little big man

This morning I heard a spirited discussion about Lance Armstrong:  Is he a good man for supporting so many people with cancer or is he a bad man for destroying so many of his competitors and close friends? This disagreement is in the neighborhood of an idea that I’ve been mulling over for some time, and I trot it out here to gain your improvement.

I contend there are at least two kinds of jerks in the world:  the big little man and the little big man. I’m using “man” here in a gender inclusive way, just because it sounds more insulting to my ear than “big little person.” Besides, if Brian Williams, Matt Lauer, Tina Fey, Amy Poehler, and everyone else on NBC could sing “The Brotherhood of Man” before last year’s Super Bowl, then it probably isn’t too big of an offense. But if it is, please substitute “human” or “person” for “man” and you’ll still catch the point.

The Big Little Man is the type of jerk we are used to, the person God warns us against in James 2. This person plays up to the people who are above him. He mistreats his peers and subordinates but puts on airs for the rich and powerful, because he wants to be them. When you see a known jerk desperately trying to impress his superiors, an apt response is, “Well, aren’t you a big little man!”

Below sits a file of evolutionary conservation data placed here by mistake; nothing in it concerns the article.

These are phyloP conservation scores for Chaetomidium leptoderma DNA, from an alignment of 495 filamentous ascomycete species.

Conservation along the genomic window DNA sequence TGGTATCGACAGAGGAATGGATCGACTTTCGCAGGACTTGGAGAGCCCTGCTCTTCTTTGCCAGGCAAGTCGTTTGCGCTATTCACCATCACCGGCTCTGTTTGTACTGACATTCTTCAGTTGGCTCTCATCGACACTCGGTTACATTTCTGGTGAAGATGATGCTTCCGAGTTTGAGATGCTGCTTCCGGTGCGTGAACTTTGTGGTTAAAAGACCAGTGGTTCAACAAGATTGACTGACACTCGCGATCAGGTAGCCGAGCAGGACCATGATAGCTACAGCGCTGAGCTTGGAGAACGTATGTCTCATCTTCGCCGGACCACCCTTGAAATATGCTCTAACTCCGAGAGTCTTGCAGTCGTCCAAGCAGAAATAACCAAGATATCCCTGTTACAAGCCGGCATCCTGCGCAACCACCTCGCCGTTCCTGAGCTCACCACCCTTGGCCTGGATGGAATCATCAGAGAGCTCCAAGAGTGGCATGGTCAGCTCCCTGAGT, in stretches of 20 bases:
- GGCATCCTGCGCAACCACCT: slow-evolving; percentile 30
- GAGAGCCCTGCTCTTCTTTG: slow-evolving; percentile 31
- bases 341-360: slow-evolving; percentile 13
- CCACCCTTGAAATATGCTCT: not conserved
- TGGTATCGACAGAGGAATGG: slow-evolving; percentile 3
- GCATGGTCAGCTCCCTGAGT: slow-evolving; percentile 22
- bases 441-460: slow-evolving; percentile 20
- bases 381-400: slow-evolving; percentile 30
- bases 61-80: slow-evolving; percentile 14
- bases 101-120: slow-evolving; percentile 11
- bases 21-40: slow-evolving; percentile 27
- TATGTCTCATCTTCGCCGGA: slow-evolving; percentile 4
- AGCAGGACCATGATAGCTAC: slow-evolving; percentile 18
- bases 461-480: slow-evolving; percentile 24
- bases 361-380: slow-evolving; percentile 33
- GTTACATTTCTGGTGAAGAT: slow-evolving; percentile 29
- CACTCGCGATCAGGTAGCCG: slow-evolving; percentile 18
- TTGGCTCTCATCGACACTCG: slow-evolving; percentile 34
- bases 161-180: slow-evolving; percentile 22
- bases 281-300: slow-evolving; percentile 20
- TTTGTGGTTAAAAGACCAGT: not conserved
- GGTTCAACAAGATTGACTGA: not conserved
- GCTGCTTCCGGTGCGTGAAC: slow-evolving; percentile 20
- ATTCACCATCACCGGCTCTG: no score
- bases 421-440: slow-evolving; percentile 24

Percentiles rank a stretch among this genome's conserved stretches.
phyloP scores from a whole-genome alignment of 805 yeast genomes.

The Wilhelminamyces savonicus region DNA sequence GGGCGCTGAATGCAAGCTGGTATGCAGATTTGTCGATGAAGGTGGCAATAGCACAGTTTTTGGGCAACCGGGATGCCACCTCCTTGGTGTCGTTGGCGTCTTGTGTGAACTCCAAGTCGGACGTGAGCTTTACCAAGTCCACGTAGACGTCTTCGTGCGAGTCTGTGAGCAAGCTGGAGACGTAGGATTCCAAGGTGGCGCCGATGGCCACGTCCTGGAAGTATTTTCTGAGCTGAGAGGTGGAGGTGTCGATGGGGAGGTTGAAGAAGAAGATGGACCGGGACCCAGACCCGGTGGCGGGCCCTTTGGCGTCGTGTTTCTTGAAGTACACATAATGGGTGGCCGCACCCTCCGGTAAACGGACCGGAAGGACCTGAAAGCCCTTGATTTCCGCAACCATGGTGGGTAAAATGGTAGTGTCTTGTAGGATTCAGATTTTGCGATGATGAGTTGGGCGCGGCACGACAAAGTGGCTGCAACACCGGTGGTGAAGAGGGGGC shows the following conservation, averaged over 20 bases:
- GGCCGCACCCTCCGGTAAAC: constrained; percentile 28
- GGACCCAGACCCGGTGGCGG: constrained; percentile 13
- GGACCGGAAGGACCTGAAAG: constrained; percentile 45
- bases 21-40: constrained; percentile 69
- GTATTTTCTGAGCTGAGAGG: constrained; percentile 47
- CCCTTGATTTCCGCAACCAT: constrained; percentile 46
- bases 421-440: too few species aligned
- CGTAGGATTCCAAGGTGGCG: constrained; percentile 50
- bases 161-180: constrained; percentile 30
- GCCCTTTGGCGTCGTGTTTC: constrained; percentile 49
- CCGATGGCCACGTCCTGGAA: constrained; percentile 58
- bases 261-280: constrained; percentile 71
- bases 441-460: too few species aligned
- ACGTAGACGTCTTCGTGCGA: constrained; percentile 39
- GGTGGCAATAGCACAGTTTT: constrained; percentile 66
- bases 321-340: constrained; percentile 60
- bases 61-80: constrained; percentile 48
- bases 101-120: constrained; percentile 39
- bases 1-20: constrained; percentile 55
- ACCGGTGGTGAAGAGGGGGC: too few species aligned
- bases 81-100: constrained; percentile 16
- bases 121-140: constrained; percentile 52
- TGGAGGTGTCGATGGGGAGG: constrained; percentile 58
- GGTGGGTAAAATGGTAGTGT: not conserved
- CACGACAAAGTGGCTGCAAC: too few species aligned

The Little Big Man is a different kind of jerk. This person plays well down the chain—numerous stories circulate about how he makes time to mentor young students or shepherd cancer patients—but he gruffly abuses those whom he perceives to be on his level. If the many reports are accurate, this seems to be the case with Lance Armstrong.

I’ve seen writers, pastors, professors, and parents who fit the profile of the Little Big Man. I wondered how they could be so gracious to those a couple rungs down but equally mean to those on their level. I’m not sure I have the full answer, but I suspect that part of what motivates their compassion for the weak is how it makes them feel. They enjoy thinking of themselves as kind, gracious people, and helping out the less fortunate feeds that narrative.

If this is true, then starting Livestrong and reaching out to many who are stricken with cancer does not make Lance Armstrong a good person. These may be good acts, but if one of these cancer survivors had been a teammate he would have been thrown under the bus with the rest of Lance’s friends. Lance isn’t a good man. He’s a Little Big Man.

Here’s a good way to judge someone’s character, including our own. Watch how they treat the least of these, and the greatest, and those in between. Jerks come in all sizes, as many sizes as there are people.






2 responses to “little big man”

  1. I struggle with both. There are times when I want myself to shine and as a result, I play up to others. Or, I feel that I’ll never attain a certain position and as a result, I say negative things about those in higher positions. I’m thankful for grace as I learn who I am to be (and who not to be) in light of the Gospel.

  2. Thanks for clearing that up. I confess that I have been confused about “Little Big Man” ever since I saw Dustin Hoffman star in the movie. * As for Lance, I wonder if his “good deeds” were an attempt to assuage his guilt or just add value to his brand.

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